F1 sizing must come from the right combination of boost and backpressure resizing eg for Honda 30 AFR means greater losses etc (to be weighed against the benefits of leaning) FWIW I am impressed by the historic lack of advocacy of seriously-lean-mixture design eg in aviation or other WOT use 20% lean was as far as they went (though rpms were usefully low wrt combustion)
10% lean was for many years the "optimum" mixture for fuel efficiency and engines like the Wright Turbo Compound running 20% lean were the exception. Direct injection on the WTC was clearly one enabling factor. Improvements in ignition technology (spark energy but particularly also Electronic Spark Timing) and combustion chamber design have enabled effective combustion of much leaner mixtures. My 1968 Bosch Handbook states "minimum fuel consumption with roughly 10% excess air" (Page 360) and now the current Bosch Handbook states 1.2 - 1.5 as optimum for homogeneous mixtures. So clearly - times are changing.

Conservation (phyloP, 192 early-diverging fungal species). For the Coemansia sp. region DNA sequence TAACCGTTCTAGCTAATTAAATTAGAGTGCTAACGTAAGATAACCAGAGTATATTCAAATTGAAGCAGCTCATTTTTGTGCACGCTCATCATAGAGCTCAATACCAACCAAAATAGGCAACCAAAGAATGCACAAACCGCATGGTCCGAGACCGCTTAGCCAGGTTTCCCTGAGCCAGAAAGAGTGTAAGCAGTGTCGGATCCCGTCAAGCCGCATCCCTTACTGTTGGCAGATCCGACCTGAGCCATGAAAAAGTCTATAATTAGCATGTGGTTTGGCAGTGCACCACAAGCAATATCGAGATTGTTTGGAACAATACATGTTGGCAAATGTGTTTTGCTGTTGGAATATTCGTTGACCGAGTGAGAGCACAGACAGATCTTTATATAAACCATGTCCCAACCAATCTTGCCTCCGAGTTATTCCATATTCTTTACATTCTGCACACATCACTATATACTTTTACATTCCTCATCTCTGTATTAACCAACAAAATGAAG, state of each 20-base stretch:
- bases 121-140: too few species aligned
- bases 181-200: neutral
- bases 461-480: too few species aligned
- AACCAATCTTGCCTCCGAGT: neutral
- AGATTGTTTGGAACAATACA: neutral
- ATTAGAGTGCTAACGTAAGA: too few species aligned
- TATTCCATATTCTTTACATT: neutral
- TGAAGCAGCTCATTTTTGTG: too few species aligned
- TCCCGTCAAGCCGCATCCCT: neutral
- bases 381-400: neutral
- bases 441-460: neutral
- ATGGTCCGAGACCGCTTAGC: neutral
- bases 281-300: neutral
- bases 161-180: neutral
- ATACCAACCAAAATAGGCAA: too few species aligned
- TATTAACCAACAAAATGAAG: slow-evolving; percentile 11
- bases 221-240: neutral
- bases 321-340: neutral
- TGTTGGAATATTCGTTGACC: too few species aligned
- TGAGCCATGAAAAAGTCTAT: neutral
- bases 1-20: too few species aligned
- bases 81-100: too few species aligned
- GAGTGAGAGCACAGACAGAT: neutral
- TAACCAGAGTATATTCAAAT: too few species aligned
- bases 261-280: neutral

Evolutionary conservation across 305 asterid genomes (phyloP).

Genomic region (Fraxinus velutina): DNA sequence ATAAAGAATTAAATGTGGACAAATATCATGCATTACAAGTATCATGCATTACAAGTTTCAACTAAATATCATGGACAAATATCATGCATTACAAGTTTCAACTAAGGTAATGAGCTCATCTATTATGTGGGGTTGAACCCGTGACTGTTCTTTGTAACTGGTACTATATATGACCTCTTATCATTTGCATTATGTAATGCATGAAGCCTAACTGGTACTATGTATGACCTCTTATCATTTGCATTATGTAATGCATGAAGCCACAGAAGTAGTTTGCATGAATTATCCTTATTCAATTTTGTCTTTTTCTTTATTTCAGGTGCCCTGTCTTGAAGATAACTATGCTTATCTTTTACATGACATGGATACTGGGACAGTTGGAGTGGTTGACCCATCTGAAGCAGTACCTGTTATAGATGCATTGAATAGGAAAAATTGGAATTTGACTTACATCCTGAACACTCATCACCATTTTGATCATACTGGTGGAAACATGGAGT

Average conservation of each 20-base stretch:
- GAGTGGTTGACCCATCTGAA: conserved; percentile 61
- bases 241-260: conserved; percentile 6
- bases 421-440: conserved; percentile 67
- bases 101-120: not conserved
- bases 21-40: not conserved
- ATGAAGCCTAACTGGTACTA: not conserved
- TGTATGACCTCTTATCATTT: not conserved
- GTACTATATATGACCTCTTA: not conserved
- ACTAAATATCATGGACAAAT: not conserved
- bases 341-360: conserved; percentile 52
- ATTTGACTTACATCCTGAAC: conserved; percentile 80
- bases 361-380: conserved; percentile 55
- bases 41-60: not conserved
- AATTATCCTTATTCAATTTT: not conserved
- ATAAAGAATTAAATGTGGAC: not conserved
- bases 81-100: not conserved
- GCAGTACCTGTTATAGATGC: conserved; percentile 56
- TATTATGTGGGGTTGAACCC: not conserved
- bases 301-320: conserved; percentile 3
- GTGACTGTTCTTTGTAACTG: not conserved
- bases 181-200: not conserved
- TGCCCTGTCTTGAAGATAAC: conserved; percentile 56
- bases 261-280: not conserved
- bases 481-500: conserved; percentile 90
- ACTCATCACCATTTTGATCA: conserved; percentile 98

btw about dissociation .....
fuel chemistry might be made to manage dissociation
though dissociation might anyway raise HUCR
isn't dissociation time-dependent ? (we never hear about it in high-rpm race engines)
All chemical reations are to some extent time dependent. Dissociation is mostly temperature dependent. Exothermic reactions tend to be driven backwards as the temperature increases - think of the very high temperature trying to "force" the heat energy back into the molecules driving them back to the higher energy state that existed before combustion. I seem to recall Ganeson's book showing a graph of dissociation v's AFR with dissociation peaking around stoichiometry.
Last edited by gruntguru on Tue Oct 07, 2014 6:56 am, edited 2 times in total.
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gruntguru
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Re: Formula One 1.6l V6 turbo engine formula

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Brian Coat wrote:High OPR is needed for high overall efficiency but why does this need high compressor boost?
Can't the piston CR do this without the need to pump lots of excess air into the cylinder? Up to the knock limit, of course.